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Flashcards in Drugs Deck (45):

psychoactive drugs

Psychoactive drugs are chemicals that cross the blood-brain barrier and alter brain chemistry and functioning; these drugs lead to changes in perception, cognition, volition, mood, or behavior.


the blood-brain barrier

The blood-brain barrier is the barrier between circulating blood and the extracellular fluid of the brain.

The blood-brain barrier consists of tightly-bound cells lining blood vessels in and around the brain.


What must a drug do in order to have any psychoactive effect?

Drugs must cross the blood-brain barrier in order to have a psychoactive effect.



Re-uptake is the reabsorption of some neurotransmitters by special receptors in the presynaptic membrane. 


an agonist 

An agonist is a chemical that binds to a receptor and activates its function; it behaves like the receptor's endogenous substrate.


an antagonist 

An antagonist is a chemical which binds to a receptor but has no action on it; instead, it prevents other substrates from binding, effectively turning off the receptor's function.



An SSRI, selective serotonin reuptake inhibitor, is any drug that inhibits reuptake of serotonin, with little to no effect on other neurotransmitters. 

This SSRI method is the most common mechanisms among contemporary antidepressants.


What are six common SSRIs?

The following are six common SSRIs:

  1. Fluoxetine (Prozac)
  2. Citalopram (Celexa)
  3. Escitalopram (Lexapro)
  4. Fluvoxamine (Luvox)
  5. Paroxetine (Paxil)
  6. Sertraline (Zoloft)


an antipsychotic

An antipsychotic is a type of drug used to manage psychotic symptoms such as delusions and hallucinations.

There are two broad categories of antipsychotics: typical, or first-generation, and atypical, or second-generation, which gained popularity in the 1970s. Both types have been shown to have a high incidence of undesirable side effects.


What are two common first generation antipsychotics?

  1. Chlorpromazine (Thorazine)
  2. Haloperidol (Haldol)


What are four common second generation antipsychotics?

  1. Clozapine (Clozaril)
  2. Olanzapine (Zyprexa)
  3. Risperidone (Risperdal)
  4. Quetiapine (Seroquel)


a benzodiazepine

A benzodiazepine is a class of drugs based on a particular structure that has sedative and anxiety-reducing effects.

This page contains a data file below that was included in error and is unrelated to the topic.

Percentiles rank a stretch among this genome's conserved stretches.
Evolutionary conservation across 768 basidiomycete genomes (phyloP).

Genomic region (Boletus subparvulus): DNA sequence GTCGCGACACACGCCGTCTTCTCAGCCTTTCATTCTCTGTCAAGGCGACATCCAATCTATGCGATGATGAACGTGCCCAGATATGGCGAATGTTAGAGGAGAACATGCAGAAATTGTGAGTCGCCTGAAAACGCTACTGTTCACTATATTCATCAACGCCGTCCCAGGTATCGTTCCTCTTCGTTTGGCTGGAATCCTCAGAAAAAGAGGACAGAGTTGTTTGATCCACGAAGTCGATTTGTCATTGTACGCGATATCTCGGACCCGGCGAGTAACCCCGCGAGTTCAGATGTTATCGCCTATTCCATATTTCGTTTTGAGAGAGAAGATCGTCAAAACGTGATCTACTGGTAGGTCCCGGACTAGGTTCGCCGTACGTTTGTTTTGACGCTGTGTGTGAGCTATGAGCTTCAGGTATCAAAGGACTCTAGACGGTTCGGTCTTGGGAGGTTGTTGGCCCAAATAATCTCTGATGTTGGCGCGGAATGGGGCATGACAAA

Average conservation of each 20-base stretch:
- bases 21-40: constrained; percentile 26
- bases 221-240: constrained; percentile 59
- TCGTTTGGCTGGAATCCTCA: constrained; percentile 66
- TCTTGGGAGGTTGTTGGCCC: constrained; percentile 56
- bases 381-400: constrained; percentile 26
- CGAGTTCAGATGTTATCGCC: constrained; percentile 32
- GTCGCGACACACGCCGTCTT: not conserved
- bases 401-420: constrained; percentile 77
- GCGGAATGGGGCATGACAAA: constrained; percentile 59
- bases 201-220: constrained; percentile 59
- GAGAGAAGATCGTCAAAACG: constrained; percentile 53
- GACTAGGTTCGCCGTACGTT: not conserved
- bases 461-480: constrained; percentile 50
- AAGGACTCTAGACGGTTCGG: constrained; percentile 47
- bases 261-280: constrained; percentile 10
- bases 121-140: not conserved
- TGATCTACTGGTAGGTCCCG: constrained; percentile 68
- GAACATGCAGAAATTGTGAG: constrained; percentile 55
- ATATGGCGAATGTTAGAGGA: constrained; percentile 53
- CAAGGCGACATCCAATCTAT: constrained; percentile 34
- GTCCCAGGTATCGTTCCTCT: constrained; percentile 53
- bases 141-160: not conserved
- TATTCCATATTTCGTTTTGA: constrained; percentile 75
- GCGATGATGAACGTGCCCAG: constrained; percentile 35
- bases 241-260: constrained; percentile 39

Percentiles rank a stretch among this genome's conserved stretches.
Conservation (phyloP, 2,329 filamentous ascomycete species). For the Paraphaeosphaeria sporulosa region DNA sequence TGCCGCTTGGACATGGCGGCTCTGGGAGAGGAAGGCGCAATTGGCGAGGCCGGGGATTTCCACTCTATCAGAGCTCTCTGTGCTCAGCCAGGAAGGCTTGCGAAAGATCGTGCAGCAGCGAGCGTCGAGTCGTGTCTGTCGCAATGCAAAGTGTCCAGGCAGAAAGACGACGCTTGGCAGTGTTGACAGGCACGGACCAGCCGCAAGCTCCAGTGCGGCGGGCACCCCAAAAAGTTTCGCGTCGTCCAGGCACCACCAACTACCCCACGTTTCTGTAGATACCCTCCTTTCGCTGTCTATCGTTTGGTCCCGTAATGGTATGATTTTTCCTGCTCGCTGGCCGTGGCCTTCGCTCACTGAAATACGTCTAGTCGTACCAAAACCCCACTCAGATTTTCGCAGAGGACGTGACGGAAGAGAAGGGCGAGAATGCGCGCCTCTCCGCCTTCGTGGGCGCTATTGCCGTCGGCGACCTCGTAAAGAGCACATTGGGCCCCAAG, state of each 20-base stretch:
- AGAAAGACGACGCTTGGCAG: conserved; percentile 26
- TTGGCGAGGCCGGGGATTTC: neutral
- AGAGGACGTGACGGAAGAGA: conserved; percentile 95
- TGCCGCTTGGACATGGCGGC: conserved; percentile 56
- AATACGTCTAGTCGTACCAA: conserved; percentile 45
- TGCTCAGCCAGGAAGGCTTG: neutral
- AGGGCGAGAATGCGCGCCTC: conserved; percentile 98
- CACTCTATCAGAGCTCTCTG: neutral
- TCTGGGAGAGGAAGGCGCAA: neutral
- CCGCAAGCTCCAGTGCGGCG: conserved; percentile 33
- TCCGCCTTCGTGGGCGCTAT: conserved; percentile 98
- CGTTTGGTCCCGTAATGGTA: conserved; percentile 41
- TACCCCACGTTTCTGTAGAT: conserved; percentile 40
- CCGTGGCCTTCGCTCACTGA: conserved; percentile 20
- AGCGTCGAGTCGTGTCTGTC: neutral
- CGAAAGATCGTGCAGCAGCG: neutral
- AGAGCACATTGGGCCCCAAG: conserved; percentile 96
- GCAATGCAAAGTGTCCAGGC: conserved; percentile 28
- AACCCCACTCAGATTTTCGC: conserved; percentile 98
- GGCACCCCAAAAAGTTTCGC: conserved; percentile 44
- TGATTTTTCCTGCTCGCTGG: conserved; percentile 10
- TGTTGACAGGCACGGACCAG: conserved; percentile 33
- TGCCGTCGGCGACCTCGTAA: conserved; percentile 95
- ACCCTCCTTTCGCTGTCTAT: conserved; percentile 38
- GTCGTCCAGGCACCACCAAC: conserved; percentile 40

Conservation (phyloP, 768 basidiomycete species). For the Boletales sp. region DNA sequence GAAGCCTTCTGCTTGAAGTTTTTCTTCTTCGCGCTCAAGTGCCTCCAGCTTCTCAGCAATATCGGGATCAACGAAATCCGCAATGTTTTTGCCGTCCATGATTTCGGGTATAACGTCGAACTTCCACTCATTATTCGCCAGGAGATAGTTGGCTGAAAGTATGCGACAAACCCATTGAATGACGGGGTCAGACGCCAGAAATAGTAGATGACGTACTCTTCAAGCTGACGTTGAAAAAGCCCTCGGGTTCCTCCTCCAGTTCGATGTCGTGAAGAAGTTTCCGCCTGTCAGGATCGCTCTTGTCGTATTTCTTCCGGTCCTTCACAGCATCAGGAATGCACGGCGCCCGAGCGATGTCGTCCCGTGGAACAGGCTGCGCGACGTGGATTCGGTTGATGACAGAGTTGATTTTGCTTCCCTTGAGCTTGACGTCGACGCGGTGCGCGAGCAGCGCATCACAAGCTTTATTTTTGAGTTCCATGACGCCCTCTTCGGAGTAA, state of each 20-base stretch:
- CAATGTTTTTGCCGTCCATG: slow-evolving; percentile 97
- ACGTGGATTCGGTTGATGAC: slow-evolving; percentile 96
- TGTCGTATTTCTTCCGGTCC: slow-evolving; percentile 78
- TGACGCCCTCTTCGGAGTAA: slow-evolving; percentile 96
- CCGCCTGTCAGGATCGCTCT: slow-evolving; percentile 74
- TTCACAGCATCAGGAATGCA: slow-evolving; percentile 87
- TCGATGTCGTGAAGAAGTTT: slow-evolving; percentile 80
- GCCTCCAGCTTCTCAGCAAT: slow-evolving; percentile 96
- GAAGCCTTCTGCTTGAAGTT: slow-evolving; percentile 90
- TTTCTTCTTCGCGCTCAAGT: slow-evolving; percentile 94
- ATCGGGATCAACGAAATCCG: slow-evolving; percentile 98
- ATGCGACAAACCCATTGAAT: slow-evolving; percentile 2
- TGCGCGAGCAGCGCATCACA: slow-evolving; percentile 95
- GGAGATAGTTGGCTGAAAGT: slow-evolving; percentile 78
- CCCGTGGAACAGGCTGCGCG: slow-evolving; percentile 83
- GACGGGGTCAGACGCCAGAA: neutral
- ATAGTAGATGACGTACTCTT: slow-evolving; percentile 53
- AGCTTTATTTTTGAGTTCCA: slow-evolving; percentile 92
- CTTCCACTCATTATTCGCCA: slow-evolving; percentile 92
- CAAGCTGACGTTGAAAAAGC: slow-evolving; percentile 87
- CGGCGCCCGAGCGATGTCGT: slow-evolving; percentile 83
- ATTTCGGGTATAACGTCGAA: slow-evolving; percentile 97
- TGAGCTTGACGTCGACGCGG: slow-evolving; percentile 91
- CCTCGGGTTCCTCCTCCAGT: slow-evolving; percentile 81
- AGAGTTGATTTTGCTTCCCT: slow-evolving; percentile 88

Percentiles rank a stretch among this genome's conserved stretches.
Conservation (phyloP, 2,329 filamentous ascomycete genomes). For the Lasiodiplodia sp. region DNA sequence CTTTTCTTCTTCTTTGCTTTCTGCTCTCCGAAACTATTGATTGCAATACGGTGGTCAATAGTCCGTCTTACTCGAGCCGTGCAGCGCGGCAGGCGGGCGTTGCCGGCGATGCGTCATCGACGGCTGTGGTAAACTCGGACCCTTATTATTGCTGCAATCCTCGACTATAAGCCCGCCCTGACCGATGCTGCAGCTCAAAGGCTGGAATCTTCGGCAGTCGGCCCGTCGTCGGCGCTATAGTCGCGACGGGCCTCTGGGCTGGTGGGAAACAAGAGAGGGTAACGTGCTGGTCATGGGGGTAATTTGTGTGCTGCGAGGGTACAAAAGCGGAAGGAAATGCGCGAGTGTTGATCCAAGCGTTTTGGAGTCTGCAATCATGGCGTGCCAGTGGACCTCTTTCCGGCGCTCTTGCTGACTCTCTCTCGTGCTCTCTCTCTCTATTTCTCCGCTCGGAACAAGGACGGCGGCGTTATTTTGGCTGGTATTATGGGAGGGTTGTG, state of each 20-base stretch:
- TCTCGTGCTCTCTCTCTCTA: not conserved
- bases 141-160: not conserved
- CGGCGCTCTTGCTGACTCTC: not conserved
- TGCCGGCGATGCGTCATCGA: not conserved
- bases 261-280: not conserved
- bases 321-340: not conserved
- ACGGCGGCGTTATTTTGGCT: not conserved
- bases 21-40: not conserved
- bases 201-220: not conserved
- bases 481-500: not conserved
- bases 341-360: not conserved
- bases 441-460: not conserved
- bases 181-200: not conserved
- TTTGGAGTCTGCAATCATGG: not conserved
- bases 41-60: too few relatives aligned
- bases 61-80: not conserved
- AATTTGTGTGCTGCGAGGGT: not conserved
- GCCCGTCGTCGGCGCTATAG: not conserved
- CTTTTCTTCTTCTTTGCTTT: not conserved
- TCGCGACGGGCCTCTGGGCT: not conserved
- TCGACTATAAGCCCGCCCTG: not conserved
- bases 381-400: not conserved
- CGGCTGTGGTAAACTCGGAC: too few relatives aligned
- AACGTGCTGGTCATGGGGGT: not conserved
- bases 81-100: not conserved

What are four common benzodiazepines?

  1. Alprazolam (Xanax)
  2. Diazepam (Valium)
  3. Lorazepam (Ativan)
  4. Clonazepam (Klonopin)


an anxiolytic

An anxiolytic is any drug that produces anxiety-reducing effects.

Anxiolytics include most benzodiazepines and antidepressants.


a neuroleptic

A neuroleptic is a category of drug used to manage psychotic symptoms, such as delusions and hallucinations, and is synonymous with antipsychotic.

Neuroleptics have a high incidence of undesirable side effects.


What is Clozapine?

Clozapine was the first atypical (second generation) antipsychotic drug to be discovered in the 1950s. It is more effective than older (first generation) antipsychotics, but there still remain many adverse side effects.


What are some side effects of Clozapine?

Adverse side effects of Clozapine include:

  1. Agranulocytosis (lowered white blood cell count)
  2. Excessive weight gain
  3. An increased likelihood of developing diabetes



An MAOI, monoamine oxidase inhibitor, is a class of antidepressant that functions by inhibiting monoamine oxidase (MAO), an enzyme which breaks down serotonin, dopamine, and norepinephrine.

A decrease of MAOs leads to an increase in these neurotransmitters and, in effect, an improved mood. 

MAOIs can have very dangerous side effects, and are rarely prescribed today.


a tricyclic antidepressant

A tricyclic antidepressant is the oldest class of antidepressant; it functions by blocking the re-uptake of both serotonin and norepinephrine.

Tricyclic antidepressants are quite effective, but because they can be lethal in high doses, they are rarely prescribed today.


a mood stabilizer

A mood stabilizer is any drug used to treat the mood shifts that characterize certain mood disorders, such as the mania and depression shifts of bipolar disorder.

Well-known mood stabilizers include lithium and valproic acid.


a stimulant 

A stimulant is any drug that induces alertness or wakefulness, and improves mental or physical functioning. 

Stimulants are often used to treat ADD and ADHD, as well as narcolepsy and other sleep disorders.


What are four legal or medically prescribed stimulants?